Health advocates react to California Gov.’s rejection of patient access to biosimilars bill
Supporters of SB 598 are reacting with disappointment over California Gov. Jerry Brown’s veto of legislation that would have made the necessary updates to state regulations in anticipation of FDA approval of biosimilar medicines. SB 598 received overwhelming bipartisan approval throughout the legislative process, passing 176-13 in five committees and three floor votes in the Assembly and Senate.
“SB 598 would have established a responsible pathway for increased patient access to biologic medicines for life-threatening illnesses as soon as they were available in the U.S.,” said Eve Bukowski, a stage four cancer survivor and vice president of government affairs for the nonprofit California Healthcare Institute, representing more than 275 biotechnology, medical device, diagnostics and pharmaceutical companies and public and private academic biomedical research organizations.
“The Governor recognized that physicians want notification on the use of biologics but he failed to recognize that the FDA cannot affect whether physicians in California will be notified of the biologic medicines their patients receive at a pharmacy. Only state regulations can do that. The hundreds of patient advocate, physician, healthcare, biotech, labor and business groups who fought for the bill’s passage are understandably concerned about the Governor’s decision, which leaves California’s healthcare delivery system unprepared to administer these life-saving medicines,” said Bukowski.
Dr. John Maa, board member of the San Francisco Medical Society and president of the Northern California Chapter of the American College of Surgeons, said, “Rejecting SB 598 does not make the need for addressing patient access to biosimilars in the pharmacy setting go away. A legislative remedy will still be required and SB 598’s provision that there be coordinated and consistent care and communications among doctor, patient and pharmacist in the dispensing of this new class of life-saving medicines was entirely consistent with the goals of the Affordable Care Act, of which patient care and safety are paramount.”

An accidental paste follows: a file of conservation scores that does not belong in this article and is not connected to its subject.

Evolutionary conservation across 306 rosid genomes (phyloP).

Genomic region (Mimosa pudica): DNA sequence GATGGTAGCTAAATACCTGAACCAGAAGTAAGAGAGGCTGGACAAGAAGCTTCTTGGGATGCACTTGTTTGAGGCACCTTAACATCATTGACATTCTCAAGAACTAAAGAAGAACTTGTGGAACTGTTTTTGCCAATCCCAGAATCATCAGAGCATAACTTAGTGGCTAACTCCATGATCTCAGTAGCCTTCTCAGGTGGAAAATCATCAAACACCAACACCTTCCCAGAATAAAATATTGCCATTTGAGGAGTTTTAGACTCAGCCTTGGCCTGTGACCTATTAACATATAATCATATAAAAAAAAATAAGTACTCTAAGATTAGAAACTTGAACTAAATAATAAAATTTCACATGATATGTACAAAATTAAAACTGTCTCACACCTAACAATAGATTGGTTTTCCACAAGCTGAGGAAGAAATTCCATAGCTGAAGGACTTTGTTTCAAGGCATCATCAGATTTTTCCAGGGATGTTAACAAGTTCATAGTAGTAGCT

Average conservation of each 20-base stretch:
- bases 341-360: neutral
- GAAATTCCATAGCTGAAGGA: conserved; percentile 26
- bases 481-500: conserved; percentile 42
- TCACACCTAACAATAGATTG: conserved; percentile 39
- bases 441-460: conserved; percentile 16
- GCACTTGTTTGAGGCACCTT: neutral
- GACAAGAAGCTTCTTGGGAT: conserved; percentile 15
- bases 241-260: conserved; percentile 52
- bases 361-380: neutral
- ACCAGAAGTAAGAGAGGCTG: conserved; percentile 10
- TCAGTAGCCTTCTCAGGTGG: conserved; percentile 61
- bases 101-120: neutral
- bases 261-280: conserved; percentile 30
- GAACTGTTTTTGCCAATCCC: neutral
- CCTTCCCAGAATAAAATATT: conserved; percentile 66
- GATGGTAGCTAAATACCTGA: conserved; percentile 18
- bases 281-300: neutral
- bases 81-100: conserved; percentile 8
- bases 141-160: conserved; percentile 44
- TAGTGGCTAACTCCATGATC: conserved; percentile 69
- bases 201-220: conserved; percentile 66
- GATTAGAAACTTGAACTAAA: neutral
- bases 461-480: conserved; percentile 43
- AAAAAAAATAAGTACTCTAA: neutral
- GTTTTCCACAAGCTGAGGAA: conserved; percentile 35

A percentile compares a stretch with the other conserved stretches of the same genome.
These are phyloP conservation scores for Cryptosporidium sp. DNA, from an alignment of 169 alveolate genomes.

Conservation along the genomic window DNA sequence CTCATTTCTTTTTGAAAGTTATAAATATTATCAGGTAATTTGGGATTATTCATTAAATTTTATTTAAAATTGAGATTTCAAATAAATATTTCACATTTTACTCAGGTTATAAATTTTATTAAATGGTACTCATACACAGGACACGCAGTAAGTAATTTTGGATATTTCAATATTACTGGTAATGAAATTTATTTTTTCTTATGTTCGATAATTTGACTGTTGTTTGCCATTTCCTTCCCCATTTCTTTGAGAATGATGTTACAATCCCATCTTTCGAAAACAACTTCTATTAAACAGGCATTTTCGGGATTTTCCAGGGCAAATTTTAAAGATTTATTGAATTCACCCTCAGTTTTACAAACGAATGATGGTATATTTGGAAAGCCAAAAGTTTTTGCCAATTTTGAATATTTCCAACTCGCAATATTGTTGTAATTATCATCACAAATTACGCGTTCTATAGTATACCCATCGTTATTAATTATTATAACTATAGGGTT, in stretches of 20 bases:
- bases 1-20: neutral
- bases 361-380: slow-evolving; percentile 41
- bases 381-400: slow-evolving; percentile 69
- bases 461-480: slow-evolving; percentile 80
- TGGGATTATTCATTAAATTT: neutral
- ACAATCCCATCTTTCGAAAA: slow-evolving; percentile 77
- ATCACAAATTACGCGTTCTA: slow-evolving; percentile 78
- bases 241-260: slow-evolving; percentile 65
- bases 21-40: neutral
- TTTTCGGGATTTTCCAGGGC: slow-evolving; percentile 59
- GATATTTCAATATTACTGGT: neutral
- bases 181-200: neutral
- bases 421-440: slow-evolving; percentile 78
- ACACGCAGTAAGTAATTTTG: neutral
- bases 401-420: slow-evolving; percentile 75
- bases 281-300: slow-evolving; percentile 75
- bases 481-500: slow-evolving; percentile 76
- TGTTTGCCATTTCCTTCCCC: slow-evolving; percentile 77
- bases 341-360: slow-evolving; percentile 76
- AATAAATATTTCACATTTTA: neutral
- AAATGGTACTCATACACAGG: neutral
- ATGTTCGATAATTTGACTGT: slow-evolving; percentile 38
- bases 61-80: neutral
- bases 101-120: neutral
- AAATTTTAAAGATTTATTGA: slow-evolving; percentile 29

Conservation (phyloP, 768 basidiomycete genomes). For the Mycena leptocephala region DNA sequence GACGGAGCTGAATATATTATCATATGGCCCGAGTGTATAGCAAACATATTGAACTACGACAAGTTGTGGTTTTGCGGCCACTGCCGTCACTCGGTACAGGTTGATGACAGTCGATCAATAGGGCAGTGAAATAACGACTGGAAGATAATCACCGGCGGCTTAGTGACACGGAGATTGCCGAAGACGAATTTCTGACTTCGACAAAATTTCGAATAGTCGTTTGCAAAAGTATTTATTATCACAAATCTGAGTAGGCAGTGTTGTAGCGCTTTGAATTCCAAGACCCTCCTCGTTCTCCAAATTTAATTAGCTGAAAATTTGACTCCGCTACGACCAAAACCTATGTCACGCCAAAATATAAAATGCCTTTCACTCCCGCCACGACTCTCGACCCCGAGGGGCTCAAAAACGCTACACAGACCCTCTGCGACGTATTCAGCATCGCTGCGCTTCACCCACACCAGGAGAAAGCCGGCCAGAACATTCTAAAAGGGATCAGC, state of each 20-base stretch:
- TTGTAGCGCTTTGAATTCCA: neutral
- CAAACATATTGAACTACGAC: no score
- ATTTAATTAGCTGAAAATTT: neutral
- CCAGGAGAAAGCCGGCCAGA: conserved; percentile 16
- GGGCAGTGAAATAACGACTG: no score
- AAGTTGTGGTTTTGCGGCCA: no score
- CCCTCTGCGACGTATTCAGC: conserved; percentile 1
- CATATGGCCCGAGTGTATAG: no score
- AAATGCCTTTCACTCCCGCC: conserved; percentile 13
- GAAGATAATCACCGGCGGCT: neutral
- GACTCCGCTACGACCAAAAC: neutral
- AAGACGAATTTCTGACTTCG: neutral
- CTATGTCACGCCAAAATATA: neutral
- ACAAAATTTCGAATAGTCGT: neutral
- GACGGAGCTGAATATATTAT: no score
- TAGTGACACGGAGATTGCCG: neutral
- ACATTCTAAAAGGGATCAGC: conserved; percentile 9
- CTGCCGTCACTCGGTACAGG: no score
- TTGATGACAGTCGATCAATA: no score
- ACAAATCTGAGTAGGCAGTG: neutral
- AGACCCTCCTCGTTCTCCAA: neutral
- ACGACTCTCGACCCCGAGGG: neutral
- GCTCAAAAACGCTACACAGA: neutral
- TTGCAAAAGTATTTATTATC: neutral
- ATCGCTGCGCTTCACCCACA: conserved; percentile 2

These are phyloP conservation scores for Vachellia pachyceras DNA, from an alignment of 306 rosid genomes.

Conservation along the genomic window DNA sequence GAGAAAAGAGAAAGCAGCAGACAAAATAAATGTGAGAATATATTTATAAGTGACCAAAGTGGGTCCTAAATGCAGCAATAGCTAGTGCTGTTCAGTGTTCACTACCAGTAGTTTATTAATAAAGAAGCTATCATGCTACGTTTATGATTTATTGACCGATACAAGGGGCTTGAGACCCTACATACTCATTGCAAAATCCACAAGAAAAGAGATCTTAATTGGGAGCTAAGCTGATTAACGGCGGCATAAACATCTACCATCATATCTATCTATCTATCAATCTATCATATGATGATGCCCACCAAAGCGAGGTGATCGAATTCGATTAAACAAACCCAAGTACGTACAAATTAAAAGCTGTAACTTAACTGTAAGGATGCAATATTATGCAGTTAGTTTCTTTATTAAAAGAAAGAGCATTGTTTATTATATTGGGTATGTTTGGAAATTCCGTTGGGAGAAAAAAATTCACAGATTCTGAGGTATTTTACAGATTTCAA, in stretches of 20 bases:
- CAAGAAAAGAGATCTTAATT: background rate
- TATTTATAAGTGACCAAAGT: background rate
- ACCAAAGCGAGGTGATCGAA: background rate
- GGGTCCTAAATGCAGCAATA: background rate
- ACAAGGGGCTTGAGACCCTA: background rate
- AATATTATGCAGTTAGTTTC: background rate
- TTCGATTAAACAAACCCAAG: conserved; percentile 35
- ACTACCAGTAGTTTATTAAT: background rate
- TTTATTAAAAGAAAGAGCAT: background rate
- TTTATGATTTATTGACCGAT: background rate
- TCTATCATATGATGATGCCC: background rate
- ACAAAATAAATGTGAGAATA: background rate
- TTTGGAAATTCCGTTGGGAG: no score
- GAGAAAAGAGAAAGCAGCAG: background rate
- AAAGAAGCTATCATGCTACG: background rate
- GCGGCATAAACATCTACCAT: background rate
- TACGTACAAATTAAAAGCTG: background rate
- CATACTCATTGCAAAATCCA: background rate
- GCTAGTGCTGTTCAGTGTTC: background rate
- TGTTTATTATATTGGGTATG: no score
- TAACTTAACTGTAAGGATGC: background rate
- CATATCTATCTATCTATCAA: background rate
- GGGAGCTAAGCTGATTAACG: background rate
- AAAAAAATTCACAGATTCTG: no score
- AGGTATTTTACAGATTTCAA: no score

“As healthcare providers, we are the stewards of our patient’s—and ultimately society’s—resources for health,” said Bryan Liang, M.D., Ph.D., JD, director of the San Diego Center for Patient Safety at the UC San Diego School of Medicine and professor of anesthesiology at UCSD School of Medicine. “Patient centered care thus requires us to work as a team of professionals, with a focus on using our knowledge to promote the best quality, safety and efficacy of care for our patients. SB 598 would have supported these objectives within the framework of new biologic medicines and it’s unfortunate that the bill wasn’t signed and that California has no policy in place for the pending arrival of biosimilars.”
Federal healthcare reform created a pathway for the FDA to approve biosimilars, which are highly similar copies of biologic medicines, but not exactly the same. SB 598 would have updated California pharmacy law to allow biosimilars deemed interchangeable by the FDA to be substituted for originally prescribed biologic medicines in the pharmacy setting. SB 598 also included an important provision that the prescribing physician is notified about which biologic therapy was dispensed at a pharmacy so that the specific medication can be noted and tracked in a patient’s health record.